This just adds to the frustrations created by Mozilla bundling a WebRTC videophone client into Firefox called ‘Hello’, which I described on this blog as part of a Core-Us update in July this year:

“a front-end for TokBox, a proprietary WebRTC implementation owned by corporate giant Telefonica. It’s sickening that a not-for-profit, open source development organisation like Mozilla is reselling proprietary software under the name of a well known free code project like Firefox. That Hello doesn’t have a flashing ‘powered by proprietary TokBox software’ warning on its user interface makes it even worse.”

Mozilla could have partnered with Jitsi, whose fully free code WebRTC stack (under the Apache license) can be tried out at meet.jit.si. Their decision to work with Telefonica instead, like their decision to work with Adobe, is a disturbing omen that the decision-makers at the Mozilla Foundation have lost touch with the Mozilla project’s free code origins, and its social mission. As I asked in July:

“What is up with Mozilla these days?”

Filed September 7th, 2015 under free culture, free software, open source

TheDailyBlog published a guest blog I wrote about meals in schools and community gardens.

Filed September 7th, 2015 under Uncategorized

I’m currently a broke writer and activist. This has been the case for a fair few years now, and it’s been easy for me to use that as an excuse for not putting my money where my mouth is when it comes to supporting free culture. True, I have put in a lot of unpaid time over the years, researching and advocating for free culture and free software, and publishing writing online under CreativeCommons licenses. Even if you only value that time at minimum wage, I’ve donated thousands of dollars worth of hours to free culture. But here’s the thing that’s started to bother me; if everyone who reads free writing on the web put even a tiny proportion of their weekly income into some way of paying online authors, I’d like to think there’s a good chance I wouldn’t still be writing for free. The same is true for everyone who listens to music and watches video online, including me.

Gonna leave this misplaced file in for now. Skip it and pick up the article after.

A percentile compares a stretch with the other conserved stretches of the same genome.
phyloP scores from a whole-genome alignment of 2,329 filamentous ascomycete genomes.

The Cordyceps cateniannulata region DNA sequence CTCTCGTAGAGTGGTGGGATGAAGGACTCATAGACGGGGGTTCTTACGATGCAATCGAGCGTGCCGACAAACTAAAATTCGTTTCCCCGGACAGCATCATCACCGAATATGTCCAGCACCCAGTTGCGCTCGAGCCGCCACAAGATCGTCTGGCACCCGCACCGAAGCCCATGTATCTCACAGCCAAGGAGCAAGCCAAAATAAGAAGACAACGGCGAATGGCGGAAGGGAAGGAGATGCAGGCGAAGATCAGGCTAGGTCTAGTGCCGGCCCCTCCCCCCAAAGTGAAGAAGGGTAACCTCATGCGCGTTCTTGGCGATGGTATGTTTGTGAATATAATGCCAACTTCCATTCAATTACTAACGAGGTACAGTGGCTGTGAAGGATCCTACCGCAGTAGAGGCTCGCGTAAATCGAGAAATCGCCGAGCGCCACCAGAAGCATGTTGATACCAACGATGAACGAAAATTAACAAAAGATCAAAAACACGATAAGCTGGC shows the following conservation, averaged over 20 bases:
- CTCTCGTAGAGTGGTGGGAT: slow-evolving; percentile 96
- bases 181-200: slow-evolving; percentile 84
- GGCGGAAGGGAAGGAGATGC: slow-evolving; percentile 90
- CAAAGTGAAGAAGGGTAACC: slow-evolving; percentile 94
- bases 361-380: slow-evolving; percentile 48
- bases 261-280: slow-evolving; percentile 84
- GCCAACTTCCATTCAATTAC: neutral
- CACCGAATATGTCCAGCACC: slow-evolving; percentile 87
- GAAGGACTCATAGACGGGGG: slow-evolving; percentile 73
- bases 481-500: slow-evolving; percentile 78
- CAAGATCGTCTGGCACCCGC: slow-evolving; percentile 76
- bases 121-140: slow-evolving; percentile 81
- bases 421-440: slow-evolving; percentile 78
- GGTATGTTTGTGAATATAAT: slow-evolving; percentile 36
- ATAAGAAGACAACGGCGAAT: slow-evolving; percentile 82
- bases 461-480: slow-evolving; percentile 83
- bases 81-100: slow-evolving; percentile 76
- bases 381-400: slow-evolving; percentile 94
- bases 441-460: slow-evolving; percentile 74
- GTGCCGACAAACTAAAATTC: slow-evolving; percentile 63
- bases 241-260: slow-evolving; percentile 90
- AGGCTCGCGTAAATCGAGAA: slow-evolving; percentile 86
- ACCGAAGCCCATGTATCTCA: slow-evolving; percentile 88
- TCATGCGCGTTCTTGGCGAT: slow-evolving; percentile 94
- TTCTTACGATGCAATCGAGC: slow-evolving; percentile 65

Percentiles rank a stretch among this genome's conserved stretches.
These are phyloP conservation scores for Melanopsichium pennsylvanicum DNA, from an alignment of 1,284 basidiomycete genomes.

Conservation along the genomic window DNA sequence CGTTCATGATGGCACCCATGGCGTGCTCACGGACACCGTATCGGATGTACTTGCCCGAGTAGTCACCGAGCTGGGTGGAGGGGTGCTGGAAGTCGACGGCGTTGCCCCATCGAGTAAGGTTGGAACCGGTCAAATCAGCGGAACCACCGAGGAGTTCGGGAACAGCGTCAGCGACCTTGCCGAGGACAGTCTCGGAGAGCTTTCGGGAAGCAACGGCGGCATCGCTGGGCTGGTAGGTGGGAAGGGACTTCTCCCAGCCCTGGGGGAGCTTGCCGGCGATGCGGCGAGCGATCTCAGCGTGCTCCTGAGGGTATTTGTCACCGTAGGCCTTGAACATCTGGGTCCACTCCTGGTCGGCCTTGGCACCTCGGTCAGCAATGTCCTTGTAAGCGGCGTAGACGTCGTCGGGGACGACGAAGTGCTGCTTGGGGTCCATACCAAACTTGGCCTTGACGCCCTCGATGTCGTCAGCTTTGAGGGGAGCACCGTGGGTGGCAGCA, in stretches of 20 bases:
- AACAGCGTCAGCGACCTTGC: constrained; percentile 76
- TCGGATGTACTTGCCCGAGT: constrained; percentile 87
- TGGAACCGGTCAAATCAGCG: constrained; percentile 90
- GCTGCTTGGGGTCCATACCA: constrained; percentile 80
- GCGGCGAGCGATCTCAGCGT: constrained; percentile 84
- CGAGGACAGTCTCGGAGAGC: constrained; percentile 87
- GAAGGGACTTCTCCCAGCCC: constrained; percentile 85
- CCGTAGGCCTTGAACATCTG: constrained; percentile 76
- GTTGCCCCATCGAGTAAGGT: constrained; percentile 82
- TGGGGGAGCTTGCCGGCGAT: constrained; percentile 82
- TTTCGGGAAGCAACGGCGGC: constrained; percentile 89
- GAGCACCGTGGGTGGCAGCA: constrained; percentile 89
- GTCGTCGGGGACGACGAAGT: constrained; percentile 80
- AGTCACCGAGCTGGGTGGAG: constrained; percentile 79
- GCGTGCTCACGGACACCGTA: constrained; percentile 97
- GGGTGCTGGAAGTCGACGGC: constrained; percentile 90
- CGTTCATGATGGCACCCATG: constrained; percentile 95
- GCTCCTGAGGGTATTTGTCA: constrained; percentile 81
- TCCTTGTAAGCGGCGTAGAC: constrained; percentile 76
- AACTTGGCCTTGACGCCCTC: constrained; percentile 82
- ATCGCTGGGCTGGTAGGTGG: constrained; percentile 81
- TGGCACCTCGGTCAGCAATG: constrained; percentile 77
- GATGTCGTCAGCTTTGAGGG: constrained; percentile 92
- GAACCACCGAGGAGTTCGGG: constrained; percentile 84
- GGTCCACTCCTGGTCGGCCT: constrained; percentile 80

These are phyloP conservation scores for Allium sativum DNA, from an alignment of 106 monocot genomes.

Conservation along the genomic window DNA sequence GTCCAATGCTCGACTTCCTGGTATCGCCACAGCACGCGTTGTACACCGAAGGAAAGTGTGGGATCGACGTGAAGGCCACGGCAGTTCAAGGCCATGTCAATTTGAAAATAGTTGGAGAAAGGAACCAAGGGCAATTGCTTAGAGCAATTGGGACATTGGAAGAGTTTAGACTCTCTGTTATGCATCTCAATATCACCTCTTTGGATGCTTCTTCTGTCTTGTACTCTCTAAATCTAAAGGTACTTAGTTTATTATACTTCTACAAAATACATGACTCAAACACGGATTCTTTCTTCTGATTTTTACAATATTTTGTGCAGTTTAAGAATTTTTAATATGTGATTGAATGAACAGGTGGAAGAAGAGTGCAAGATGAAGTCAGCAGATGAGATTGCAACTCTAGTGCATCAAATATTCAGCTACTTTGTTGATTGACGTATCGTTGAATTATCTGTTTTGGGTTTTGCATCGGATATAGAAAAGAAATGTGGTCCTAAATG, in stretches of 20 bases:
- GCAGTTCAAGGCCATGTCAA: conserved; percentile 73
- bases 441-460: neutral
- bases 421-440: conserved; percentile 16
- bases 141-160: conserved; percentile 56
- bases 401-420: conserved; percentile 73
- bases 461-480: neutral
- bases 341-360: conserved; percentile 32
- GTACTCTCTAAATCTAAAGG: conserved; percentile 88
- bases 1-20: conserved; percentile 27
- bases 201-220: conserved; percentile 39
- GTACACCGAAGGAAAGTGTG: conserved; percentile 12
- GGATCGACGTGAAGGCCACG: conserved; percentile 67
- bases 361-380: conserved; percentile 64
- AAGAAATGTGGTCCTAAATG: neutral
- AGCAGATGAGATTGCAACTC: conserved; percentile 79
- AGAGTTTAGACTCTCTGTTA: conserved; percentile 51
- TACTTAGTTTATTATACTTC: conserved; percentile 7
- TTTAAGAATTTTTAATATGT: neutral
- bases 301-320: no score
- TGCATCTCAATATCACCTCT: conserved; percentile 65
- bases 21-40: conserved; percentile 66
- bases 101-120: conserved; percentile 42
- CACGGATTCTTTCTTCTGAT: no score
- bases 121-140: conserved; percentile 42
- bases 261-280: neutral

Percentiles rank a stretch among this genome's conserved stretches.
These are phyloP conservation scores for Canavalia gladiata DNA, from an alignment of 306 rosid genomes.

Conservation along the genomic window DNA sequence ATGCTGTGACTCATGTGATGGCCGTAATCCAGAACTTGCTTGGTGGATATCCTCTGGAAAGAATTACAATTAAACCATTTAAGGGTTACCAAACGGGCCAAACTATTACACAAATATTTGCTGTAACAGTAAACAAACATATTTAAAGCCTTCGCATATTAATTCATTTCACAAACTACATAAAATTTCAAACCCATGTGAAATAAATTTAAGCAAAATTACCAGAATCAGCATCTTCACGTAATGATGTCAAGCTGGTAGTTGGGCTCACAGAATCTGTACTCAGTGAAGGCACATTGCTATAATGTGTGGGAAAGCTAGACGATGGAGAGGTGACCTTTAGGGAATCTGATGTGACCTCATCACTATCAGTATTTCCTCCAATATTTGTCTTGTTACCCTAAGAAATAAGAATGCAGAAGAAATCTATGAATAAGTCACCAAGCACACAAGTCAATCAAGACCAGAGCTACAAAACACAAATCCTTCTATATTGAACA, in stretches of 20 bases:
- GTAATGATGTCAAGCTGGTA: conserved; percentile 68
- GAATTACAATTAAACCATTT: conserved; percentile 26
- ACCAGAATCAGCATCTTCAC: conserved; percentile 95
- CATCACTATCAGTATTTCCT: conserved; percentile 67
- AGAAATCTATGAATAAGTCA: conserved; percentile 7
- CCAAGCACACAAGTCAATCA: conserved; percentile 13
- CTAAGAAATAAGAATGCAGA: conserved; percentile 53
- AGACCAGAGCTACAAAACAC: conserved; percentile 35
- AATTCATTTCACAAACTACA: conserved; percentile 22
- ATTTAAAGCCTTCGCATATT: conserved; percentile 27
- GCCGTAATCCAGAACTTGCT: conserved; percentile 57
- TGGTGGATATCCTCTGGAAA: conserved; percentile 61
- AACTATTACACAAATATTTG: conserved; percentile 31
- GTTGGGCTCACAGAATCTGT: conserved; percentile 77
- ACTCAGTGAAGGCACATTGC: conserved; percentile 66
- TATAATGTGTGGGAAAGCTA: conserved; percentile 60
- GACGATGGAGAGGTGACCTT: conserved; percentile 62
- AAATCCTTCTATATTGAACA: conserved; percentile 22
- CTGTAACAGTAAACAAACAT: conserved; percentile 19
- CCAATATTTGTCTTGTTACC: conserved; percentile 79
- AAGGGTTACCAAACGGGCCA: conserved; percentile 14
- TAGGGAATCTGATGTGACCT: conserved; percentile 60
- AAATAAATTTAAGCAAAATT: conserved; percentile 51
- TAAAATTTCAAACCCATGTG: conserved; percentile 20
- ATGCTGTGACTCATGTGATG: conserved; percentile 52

The cold, hard truth is, there were times in the past when I had no more money than I do now (maybe less), but I still put at least $10 a week into music. For a start, I used to go to a lot of live shows, especially by kiwi bands, or lesser known international acts whose ticket prices I could afford. When it came to buying music, I liked to buy CDs directly from bands at their shows, and at record shops I tended to buy second-hand, or bargain bin. This was partly because it made that $10 go further, but mainly because I had the same attitude to the oligopoly of corporate music labels as I do now; total disdain for their role in limiting the diversity of music that’s easily available, and spoon-feeding the public shit sandwiches like Hootie and the Blowfish (apologies to anyone that likes Hootie, I’m sure you can think of your own Top40 horror story to put in their place). I preferred to put my humble $10 a week into funding the independent artists, small studios, labels, and record stores who made, recorded, distributed, and sold the music that really set my ears on fire.